By Noreen Friedman
Tal and Steve Widdes are involved with a long list of Washington-area Jewish organizations, so much so that last summer, the Jewish Community Relations Council of Greater Washington gave them its distinguished service award — individually and as a team, as professional and lay leaders. We wanted to know what motivates Tal, 65, and Steve, 68. The interview was edited for length and clarity.
You’ve been involved with the Jewish Community Relations Council of Greater Washington, the Jewish Social Service Agency, Charles E. Smith Jewish Day School, the Hebrew Home, Adat Shalom Reconstructionist Congregation and Jewish Federation of Greater Washington. It’s quite a list, and it isn’t even the whole list. What motivates you?
Tal: Both of us are very mission driven with our passion, very much connected to Judaism, the way we were raised. We were both drawn to the same fundamental values of tikkun olam [repairing the world], tzedakah [charity] and gemilut chasadim [act of loving kindness] that formed the foundation of our respective lives and our lives together. These values demand community involvement and action.
Tell me about your backgrounds.
Steve: I grew up at a traditional Orthodox synagogue in Duluth, Minn., the one whose building was recently destroyed in an arson fire [Adas Israel Congregation]. My grandfather was one of the congregation’s founders. As a youth, I taught Sunday school and was a counselor at a camp for underprivileged kids. In high school, I assumed I would become a social worker. However, during college at Drake University in Iowa, I determined that a law degree would afford me more options.
Tal: Originally from Israel, I spent about four years of my childhood in Central Africa. My physician father set up the main hospital in Malawi after the country gained its independence from Great Britain. Following his work in a similar position in Zambia, we settled in upstate New York.
In high school, I traveled to a nearby town to teach Hebrew school and worked with kids with disabilities at a summer camp. I obtained a master of public health degree from Yale, later moving to D.C. for an internship with the National Institute of Mental Health. After my first job with a consultant firm, I worked for Manor Care and then Marriott. At a certain point, I realized that I did not want to balance shareholder value with what is best for the people served. I joined JSSA as chief operating officer.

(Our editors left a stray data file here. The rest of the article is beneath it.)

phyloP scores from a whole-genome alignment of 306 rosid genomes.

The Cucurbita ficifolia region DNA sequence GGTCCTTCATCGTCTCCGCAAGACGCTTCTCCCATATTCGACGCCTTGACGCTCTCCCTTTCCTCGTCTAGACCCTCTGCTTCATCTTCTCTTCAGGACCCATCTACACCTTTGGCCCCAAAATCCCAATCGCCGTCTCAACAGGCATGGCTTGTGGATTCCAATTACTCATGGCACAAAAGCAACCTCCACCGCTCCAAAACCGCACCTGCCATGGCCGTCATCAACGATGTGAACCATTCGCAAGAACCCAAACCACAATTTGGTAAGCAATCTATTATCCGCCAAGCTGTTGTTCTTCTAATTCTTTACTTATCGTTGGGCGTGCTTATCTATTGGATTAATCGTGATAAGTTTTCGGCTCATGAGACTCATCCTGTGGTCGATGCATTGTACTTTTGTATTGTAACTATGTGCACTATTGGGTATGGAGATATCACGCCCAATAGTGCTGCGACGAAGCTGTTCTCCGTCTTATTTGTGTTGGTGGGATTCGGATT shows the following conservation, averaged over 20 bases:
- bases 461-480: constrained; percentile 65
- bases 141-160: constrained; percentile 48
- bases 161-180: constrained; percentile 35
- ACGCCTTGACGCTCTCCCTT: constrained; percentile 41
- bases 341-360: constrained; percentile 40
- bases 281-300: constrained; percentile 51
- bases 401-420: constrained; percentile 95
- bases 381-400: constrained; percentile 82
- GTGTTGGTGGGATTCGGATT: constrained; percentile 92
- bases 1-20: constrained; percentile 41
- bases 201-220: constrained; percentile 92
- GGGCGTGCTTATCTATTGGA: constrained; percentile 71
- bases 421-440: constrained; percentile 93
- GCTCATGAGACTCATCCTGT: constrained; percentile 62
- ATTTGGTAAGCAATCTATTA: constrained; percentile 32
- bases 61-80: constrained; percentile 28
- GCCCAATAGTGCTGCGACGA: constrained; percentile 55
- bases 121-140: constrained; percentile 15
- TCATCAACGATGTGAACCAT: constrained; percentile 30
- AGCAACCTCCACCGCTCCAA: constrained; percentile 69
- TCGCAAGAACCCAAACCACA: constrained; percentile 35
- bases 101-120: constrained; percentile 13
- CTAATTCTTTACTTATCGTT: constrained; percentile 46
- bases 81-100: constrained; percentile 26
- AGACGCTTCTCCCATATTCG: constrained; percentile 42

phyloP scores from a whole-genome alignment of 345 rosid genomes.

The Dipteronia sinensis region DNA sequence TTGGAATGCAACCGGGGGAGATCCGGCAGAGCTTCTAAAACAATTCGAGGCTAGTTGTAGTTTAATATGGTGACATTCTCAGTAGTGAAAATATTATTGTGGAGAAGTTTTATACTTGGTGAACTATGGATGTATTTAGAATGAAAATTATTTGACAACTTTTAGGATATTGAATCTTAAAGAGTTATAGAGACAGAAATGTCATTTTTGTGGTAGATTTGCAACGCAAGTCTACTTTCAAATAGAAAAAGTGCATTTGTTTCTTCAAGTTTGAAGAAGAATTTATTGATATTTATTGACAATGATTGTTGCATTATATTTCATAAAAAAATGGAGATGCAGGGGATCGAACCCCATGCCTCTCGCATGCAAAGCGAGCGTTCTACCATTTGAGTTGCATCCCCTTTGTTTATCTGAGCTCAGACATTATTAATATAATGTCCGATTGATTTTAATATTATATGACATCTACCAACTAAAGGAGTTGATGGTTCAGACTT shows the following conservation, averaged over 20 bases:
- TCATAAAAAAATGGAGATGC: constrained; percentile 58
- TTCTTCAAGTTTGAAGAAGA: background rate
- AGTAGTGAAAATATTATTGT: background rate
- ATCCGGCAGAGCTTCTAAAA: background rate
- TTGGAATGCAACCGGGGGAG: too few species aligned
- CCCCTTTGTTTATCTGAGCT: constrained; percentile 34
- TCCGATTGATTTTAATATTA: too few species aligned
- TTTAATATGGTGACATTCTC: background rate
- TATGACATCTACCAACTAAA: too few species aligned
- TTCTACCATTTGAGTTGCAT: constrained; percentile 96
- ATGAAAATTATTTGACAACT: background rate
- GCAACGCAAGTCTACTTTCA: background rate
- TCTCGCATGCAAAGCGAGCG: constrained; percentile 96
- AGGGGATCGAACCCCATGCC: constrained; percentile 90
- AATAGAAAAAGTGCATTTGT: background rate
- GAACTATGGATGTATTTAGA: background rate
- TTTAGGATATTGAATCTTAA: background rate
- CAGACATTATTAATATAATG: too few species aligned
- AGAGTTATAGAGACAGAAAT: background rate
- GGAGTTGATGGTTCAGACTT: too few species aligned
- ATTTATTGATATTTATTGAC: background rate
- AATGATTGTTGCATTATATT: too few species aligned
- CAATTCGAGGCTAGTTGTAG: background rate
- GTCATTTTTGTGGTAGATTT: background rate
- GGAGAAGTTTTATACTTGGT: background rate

Since Tal’s retirement from JSSA in 2017, how have you continued your active roles in the community?
Steve: We have been involved with legacy arrangements and endowment funds to sustain, and hopefully grow, organizations such as JSSA and Suburban Hospital. Through my firm [Stein Sperling Bennett De Jong Driscoll PC], I am involved with Community Reach of Montgomery County, which provides services and advocacy for the homeless.
Tal: Upon retirement, I joined the JCRC board and was recently inducted as co-chair of Maryland’s Intergroup Relationships, which works with interfaith and other diversity groups. Through my connection to Identity Inc., which assists at-risk Latin youth and their families in Montgomery County, I am providing leadership mentoring to an amazing young Latina who was recently promoted to be director of finance.
Looking to the future, what aspect of community involvement really resonates with you?
Tal: Participation is down in synagogues and other Jewish organizations. Where will people turn for experiencing their Jewish spirituality? Even if we help traditional organizations, how will they attract young people?
Beyond financial viability, institutions must be creative to teach Jewish values. There are a lot of opportunities to get involved with an organization such as JSSA, but we need to create Jewish context for engagement in activities. There are outstanding leaders at organizations such as our Jewish federation who are thinking differently and pursuing new ways to connect and involve people in the community.
What do you do in your free time?
Tal: We enjoy spending time with family, including my 86-year-old mother who lives in the area, our three grown children and grandkids.
Steve: We like tennis and racquetball, going to the theater and watching local sports teams — plus the Minnesota Vikings.
On a recent trip to Minnesota for a junior high school reunion, I was approached by a guy in a wheelchair who I had not seen in over 50 years. He shared, “You don’t know how you changed my life!” He recounted that he played football and other boys picked on him for being relatively short. “You told me not to let them get to you; you’re a good guy and should be proud of who you are.” This really made my reunion trip rewarding. Sometimes, the smaller things that we do to help individuals are the best things.
Tal: When you do the right thing, you can really have a tremendous impact on people’s lives.
Noreen Friedman is a Washington-area writer.